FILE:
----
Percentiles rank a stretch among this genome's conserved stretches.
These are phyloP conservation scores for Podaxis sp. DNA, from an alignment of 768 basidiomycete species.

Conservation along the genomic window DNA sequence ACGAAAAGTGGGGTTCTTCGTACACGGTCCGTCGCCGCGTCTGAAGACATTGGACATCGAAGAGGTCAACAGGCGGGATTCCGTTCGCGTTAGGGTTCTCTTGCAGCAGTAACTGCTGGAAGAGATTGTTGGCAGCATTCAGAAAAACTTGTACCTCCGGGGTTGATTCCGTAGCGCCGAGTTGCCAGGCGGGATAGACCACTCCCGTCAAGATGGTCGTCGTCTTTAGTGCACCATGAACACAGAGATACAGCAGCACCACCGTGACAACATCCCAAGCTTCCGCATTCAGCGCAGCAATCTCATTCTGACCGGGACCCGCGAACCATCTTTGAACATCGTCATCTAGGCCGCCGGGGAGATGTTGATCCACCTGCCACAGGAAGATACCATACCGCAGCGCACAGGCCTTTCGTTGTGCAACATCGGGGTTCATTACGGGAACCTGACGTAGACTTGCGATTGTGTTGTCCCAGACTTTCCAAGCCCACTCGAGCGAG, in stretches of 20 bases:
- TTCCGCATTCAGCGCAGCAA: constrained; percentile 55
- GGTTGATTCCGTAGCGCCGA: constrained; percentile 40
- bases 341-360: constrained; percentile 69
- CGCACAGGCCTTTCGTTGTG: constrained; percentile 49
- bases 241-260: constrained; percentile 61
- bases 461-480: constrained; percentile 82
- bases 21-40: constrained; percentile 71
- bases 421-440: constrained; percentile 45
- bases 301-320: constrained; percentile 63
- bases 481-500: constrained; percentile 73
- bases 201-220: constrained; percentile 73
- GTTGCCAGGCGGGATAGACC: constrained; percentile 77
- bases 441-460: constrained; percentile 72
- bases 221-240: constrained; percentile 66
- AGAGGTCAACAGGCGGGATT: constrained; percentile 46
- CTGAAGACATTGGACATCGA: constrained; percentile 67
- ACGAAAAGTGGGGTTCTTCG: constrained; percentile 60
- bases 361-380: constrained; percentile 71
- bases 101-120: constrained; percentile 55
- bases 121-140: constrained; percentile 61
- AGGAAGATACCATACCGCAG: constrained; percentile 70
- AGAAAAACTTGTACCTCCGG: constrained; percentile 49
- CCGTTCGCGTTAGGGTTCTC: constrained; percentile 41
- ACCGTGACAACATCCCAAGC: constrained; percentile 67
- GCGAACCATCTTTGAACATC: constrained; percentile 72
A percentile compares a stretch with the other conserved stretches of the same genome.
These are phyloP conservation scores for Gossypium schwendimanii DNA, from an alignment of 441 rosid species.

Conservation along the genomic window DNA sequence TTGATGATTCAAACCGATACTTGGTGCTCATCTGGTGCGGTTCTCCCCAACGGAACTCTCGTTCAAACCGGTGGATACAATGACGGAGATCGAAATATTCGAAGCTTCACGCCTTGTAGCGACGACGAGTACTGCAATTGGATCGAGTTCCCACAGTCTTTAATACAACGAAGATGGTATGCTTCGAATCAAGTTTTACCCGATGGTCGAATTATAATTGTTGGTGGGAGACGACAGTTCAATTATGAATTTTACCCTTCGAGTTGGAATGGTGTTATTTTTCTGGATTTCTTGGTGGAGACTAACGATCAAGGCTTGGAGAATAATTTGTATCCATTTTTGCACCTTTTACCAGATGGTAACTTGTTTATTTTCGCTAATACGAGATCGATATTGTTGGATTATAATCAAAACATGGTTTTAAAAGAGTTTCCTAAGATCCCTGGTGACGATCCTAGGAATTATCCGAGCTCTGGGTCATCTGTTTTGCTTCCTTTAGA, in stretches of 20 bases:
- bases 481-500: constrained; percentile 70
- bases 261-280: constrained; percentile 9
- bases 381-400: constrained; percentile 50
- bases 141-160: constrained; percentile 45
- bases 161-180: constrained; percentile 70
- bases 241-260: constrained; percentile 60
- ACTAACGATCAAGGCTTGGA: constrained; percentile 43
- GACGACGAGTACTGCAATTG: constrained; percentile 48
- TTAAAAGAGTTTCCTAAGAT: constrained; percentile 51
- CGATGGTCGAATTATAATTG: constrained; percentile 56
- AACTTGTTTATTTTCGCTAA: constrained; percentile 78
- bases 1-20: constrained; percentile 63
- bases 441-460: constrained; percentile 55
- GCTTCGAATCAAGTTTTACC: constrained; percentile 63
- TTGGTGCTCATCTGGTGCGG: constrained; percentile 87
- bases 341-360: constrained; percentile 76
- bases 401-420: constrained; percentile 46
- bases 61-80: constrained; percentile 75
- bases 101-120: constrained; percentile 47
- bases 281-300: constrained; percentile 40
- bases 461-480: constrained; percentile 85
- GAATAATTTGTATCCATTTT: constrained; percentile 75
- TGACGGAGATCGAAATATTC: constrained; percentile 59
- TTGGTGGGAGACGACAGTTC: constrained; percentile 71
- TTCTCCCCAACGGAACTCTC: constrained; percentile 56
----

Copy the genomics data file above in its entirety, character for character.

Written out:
Percentiles rank a stretch among this genome's conserved stretches.
These are phyloP conservation scores for Podaxis sp. DNA, from an alignment of 768 basidiomycete species.

Conservation along the genomic window DNA sequence ACGAAAAGTGGGGTTCTTCGTACACGGTCCGTCGCCGCGTCTGAAGACATTGGACATCGAAGAGGTCAACAGGCGGGATTCCGTTCGCGTTAGGGTTCTCTTGCAGCAGTAACTGCTGGAAGAGATTGTTGGCAGCATTCAGAAAAACTTGTACCTCCGGGGTTGATTCCGTAGCGCCGAGTTGCCAGGCGGGATAGACCACTCCCGTCAAGATGGTCGTCGTCTTTAGTGCACCATGAACACAGAGATACAGCAGCACCACCGTGACAACATCCCAAGCTTCCGCATTCAGCGCAGCAATCTCATTCTGACCGGGACCCGCGAACCATCTTTGAACATCGTCATCTAGGCCGCCGGGGAGATGTTGATCCACCTGCCACAGGAAGATACCATACCGCAGCGCACAGGCCTTTCGTTGTGCAACATCGGGGTTCATTACGGGAACCTGACGTAGACTTGCGATTGTGTTGTCCCAGACTTTCCAAGCCCACTCGAGCGAG, in stretches of 20 bases:
- TTCCGCATTCAGCGCAGCAA: constrained; percentile 55
- GGTTGATTCCGTAGCGCCGA: constrained; percentile 40
- bases 341-360: constrained; percentile 69
- CGCACAGGCCTTTCGTTGTG: constrained; percentile 49
- bases 241-260: constrained; percentile 61
- bases 461-480: constrained; percentile 82
- bases 21-40: constrained; percentile 71
- bases 421-440: constrained; percentile 45
- bases 301-320: constrained; percentile 63
- bases 481-500: constrained; percentile 73
- bases 201-220: constrained; percentile 73
- GTTGCCAGGCGGGATAGACC: constrained; percentile 77
- bases 441-460: constrained; percentile 72
- bases 221-240: constrained; percentile 66
- AGAGGTCAACAGGCGGGATT: constrained; percentile 46
- CTGAAGACATTGGACATCGA: constrained; percentile 67
- ACGAAAAGTGGGGTTCTTCG: constrained; percentile 60
- bases 361-380: constrained; percentile 71
- bases 101-120: constrained; percentile 55
- bases 121-140: constrained; percentile 61
- AGGAAGATACCATACCGCAG: constrained; percentile 70
- AGAAAAACTTGTACCTCCGG: constrained; percentile 49
- CCGTTCGCGTTAGGGTTCTC: constrained; percentile 41
- ACCGTGACAACATCCCAAGC: constrained; percentile 67
- GCGAACCATCTTTGAACATC: constrained; percentile 72
A percentile compares a stretch with the other conserved stretches of the same genome.
These are phyloP conservation scores for Gossypium schwendimanii DNA, from an alignment of 441 rosid species.

Conservation along the genomic window DNA sequence TTGATGATTCAAACCGATACTTGGTGCTCATCTGGTGCGGTTCTCCCCAACGGAACTCTCGTTCAAACCGGTGGATACAATGACGGAGATCGAAATATTCGAAGCTTCACGCCTTGTAGCGACGACGAGTACTGCAATTGGATCGAGTTCCCACAGTCTTTAATACAACGAAGATGGTATGCTTCGAATCAAGTTTTACCCGATGGTCGAATTATAATTGTTGGTGGGAGACGACAGTTCAATTATGAATTTTACCCTTCGAGTTGGAATGGTGTTATTTTTCTGGATTTCTTGGTGGAGACTAACGATCAAGGCTTGGAGAATAATTTGTATCCATTTTTGCACCTTTTACCAGATGGTAACTTGTTTATTTTCGCTAATACGAGATCGATATTGTTGGATTATAATCAAAACATGGTTTTAAAAGAGTTTCCTAAGATCCCTGGTGACGATCCTAGGAATTATCCGAGCTCTGGGTCATCTGTTTTGCTTCCTTTAGA, in stretches of 20 bases:
- bases 481-500: constrained; percentile 70
- bases 261-280: constrained; percentile 9
- bases 381-400: constrained; percentile 50
- bases 141-160: constrained; percentile 45
- bases 161-180: constrained; percentile 70
- bases 241-260: constrained; percentile 60
- ACTAACGATCAAGGCTTGGA: constrained; percentile 43
- GACGACGAGTACTGCAATTG: constrained; percentile 48
- TTAAAAGAGTTTCCTAAGAT: constrained; percentile 51
- CGATGGTCGAATTATAATTG: constrained; percentile 56
- AACTTGTTTATTTTCGCTAA: constrained; percentile 78
- bases 1-20: constrained; percentile 63
- bases 441-460: constrained; percentile 55
- GCTTCGAATCAAGTTTTACC: constrained; percentile 63
- TTGGTGCTCATCTGGTGCGG: constrained; percentile 87
- bases 341-360: constrained; percentile 76
- bases 401-420: constrained; percentile 46
- bases 61-80: constrained; percentile 75
- bases 101-120: constrained; percentile 47
- bases 281-300: constrained; percentile 40
- bases 461-480: constrained; percentile 85
- GAATAATTTGTATCCATTTT: constrained; percentile 75
- TGACGGAGATCGAAATATTC: constrained; percentile 59
- TTGGTGGGAGACGACAGTTC: constrained; percentile 71
- TTCTCCCCAACGGAACTCTC: constrained; percentile 56